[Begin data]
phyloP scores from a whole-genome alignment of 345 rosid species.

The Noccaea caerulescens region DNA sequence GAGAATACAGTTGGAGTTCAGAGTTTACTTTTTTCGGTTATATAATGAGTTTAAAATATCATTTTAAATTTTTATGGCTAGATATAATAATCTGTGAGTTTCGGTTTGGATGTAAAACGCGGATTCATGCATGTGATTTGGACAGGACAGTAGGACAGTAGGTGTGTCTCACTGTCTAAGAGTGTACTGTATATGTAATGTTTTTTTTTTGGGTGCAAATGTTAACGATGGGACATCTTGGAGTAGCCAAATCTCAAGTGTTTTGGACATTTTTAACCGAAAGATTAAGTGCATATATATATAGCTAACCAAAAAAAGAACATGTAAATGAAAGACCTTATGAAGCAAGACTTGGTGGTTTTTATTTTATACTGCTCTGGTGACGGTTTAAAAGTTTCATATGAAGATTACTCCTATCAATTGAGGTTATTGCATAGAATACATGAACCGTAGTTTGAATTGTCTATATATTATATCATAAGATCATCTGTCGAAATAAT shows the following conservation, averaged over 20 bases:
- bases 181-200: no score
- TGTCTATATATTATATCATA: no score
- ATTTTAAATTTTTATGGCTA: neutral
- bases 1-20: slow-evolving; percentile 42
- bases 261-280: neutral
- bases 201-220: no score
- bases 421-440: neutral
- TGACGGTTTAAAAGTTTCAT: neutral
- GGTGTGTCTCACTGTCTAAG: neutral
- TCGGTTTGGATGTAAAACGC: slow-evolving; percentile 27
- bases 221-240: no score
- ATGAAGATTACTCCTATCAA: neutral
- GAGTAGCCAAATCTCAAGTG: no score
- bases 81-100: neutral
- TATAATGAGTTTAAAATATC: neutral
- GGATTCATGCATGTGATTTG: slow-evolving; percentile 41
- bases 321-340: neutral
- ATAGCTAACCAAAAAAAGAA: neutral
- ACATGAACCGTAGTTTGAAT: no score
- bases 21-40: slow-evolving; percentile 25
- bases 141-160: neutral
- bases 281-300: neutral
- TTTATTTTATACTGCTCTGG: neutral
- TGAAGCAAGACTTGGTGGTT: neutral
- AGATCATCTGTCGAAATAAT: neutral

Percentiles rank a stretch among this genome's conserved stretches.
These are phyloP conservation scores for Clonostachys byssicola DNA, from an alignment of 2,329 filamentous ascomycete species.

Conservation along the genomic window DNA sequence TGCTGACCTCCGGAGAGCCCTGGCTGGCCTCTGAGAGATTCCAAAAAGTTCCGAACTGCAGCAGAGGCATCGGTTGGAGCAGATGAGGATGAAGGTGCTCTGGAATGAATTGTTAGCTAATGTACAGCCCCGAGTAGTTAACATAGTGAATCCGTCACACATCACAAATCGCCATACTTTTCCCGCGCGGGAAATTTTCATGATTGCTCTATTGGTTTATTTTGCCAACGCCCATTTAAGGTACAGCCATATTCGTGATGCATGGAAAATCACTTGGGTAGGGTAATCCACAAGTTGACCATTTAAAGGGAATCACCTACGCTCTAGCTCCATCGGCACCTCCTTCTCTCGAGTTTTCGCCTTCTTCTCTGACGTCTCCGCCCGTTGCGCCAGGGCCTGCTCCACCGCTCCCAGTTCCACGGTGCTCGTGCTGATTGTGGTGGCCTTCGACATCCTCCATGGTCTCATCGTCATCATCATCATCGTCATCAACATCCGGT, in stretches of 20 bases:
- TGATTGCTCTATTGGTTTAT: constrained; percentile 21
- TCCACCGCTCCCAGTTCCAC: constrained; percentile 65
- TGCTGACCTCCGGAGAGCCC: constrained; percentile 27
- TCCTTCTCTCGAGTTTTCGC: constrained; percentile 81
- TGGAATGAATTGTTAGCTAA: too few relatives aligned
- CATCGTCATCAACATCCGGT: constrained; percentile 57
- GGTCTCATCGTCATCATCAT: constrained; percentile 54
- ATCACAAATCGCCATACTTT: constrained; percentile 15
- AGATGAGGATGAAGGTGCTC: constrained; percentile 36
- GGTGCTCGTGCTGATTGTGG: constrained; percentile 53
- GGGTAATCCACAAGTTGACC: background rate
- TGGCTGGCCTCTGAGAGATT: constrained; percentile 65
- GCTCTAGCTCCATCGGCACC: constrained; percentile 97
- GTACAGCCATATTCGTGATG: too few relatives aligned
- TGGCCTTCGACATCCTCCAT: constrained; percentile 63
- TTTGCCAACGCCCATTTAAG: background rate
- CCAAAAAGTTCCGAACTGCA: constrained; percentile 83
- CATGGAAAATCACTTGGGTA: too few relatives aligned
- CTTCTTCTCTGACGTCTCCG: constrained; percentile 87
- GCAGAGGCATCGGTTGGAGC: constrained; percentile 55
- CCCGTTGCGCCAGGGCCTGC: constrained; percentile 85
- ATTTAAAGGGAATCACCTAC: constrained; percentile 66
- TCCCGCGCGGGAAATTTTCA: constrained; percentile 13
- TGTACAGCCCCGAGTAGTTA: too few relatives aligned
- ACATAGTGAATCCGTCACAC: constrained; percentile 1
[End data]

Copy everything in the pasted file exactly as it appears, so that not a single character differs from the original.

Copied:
phyloP scores from a whole-genome alignment of 345 rosid species.

The Noccaea caerulescens region DNA sequence GAGAATACAGTTGGAGTTCAGAGTTTACTTTTTTCGGTTATATAATGAGTTTAAAATATCATTTTAAATTTTTATGGCTAGATATAATAATCTGTGAGTTTCGGTTTGGATGTAAAACGCGGATTCATGCATGTGATTTGGACAGGACAGTAGGACAGTAGGTGTGTCTCACTGTCTAAGAGTGTACTGTATATGTAATGTTTTTTTTTTGGGTGCAAATGTTAACGATGGGACATCTTGGAGTAGCCAAATCTCAAGTGTTTTGGACATTTTTAACCGAAAGATTAAGTGCATATATATATAGCTAACCAAAAAAAGAACATGTAAATGAAAGACCTTATGAAGCAAGACTTGGTGGTTTTTATTTTATACTGCTCTGGTGACGGTTTAAAAGTTTCATATGAAGATTACTCCTATCAATTGAGGTTATTGCATAGAATACATGAACCGTAGTTTGAATTGTCTATATATTATATCATAAGATCATCTGTCGAAATAAT shows the following conservation, averaged over 20 bases:
- bases 181-200: no score
- TGTCTATATATTATATCATA: no score
- ATTTTAAATTTTTATGGCTA: neutral
- bases 1-20: slow-evolving; percentile 42
- bases 261-280: neutral
- bases 201-220: no score
- bases 421-440: neutral
- TGACGGTTTAAAAGTTTCAT: neutral
- GGTGTGTCTCACTGTCTAAG: neutral
- TCGGTTTGGATGTAAAACGC: slow-evolving; percentile 27
- bases 221-240: no score
- ATGAAGATTACTCCTATCAA: neutral
- GAGTAGCCAAATCTCAAGTG: no score
- bases 81-100: neutral
- TATAATGAGTTTAAAATATC: neutral
- GGATTCATGCATGTGATTTG: slow-evolving; percentile 41
- bases 321-340: neutral
- ATAGCTAACCAAAAAAAGAA: neutral
- ACATGAACCGTAGTTTGAAT: no score
- bases 21-40: slow-evolving; percentile 25
- bases 141-160: neutral
- bases 281-300: neutral
- TTTATTTTATACTGCTCTGG: neutral
- TGAAGCAAGACTTGGTGGTT: neutral
- AGATCATCTGTCGAAATAAT: neutral

Percentiles rank a stretch among this genome's conserved stretches.
These are phyloP conservation scores for Clonostachys byssicola DNA, from an alignment of 2,329 filamentous ascomycete species.

Conservation along the genomic window DNA sequence TGCTGACCTCCGGAGAGCCCTGGCTGGCCTCTGAGAGATTCCAAAAAGTTCCGAACTGCAGCAGAGGCATCGGTTGGAGCAGATGAGGATGAAGGTGCTCTGGAATGAATTGTTAGCTAATGTACAGCCCCGAGTAGTTAACATAGTGAATCCGTCACACATCACAAATCGCCATACTTTTCCCGCGCGGGAAATTTTCATGATTGCTCTATTGGTTTATTTTGCCAACGCCCATTTAAGGTACAGCCATATTCGTGATGCATGGAAAATCACTTGGGTAGGGTAATCCACAAGTTGACCATTTAAAGGGAATCACCTACGCTCTAGCTCCATCGGCACCTCCTTCTCTCGAGTTTTCGCCTTCTTCTCTGACGTCTCCGCCCGTTGCGCCAGGGCCTGCTCCACCGCTCCCAGTTCCACGGTGCTCGTGCTGATTGTGGTGGCCTTCGACATCCTCCATGGTCTCATCGTCATCATCATCATCGTCATCAACATCCGGT, in stretches of 20 bases:
- TGATTGCTCTATTGGTTTAT: constrained; percentile 21
- TCCACCGCTCCCAGTTCCAC: constrained; percentile 65
- TGCTGACCTCCGGAGAGCCC: constrained; percentile 27
- TCCTTCTCTCGAGTTTTCGC: constrained; percentile 81
- TGGAATGAATTGTTAGCTAA: too few relatives aligned
- CATCGTCATCAACATCCGGT: constrained; percentile 57
- GGTCTCATCGTCATCATCAT: constrained; percentile 54
- ATCACAAATCGCCATACTTT: constrained; percentile 15
- AGATGAGGATGAAGGTGCTC: constrained; percentile 36
- GGTGCTCGTGCTGATTGTGG: constrained; percentile 53
- GGGTAATCCACAAGTTGACC: background rate
- TGGCTGGCCTCTGAGAGATT: constrained; percentile 65
- GCTCTAGCTCCATCGGCACC: constrained; percentile 97
- GTACAGCCATATTCGTGATG: too few relatives aligned
- TGGCCTTCGACATCCTCCAT: constrained; percentile 63
- TTTGCCAACGCCCATTTAAG: background rate
- CCAAAAAGTTCCGAACTGCA: constrained; percentile 83
- CATGGAAAATCACTTGGGTA: too few relatives aligned
- CTTCTTCTCTGACGTCTCCG: constrained; percentile 87
- GCAGAGGCATCGGTTGGAGC: constrained; percentile 55
- CCCGTTGCGCCAGGGCCTGC: constrained; percentile 85
- ATTTAAAGGGAATCACCTAC: constrained; percentile 66
- TCCCGCGCGGGAAATTTTCA: constrained; percentile 13
- TGTACAGCCCCGAGTAGTTA: too few relatives aligned
- ACATAGTGAATCCGTCACAC: constrained; percentile 1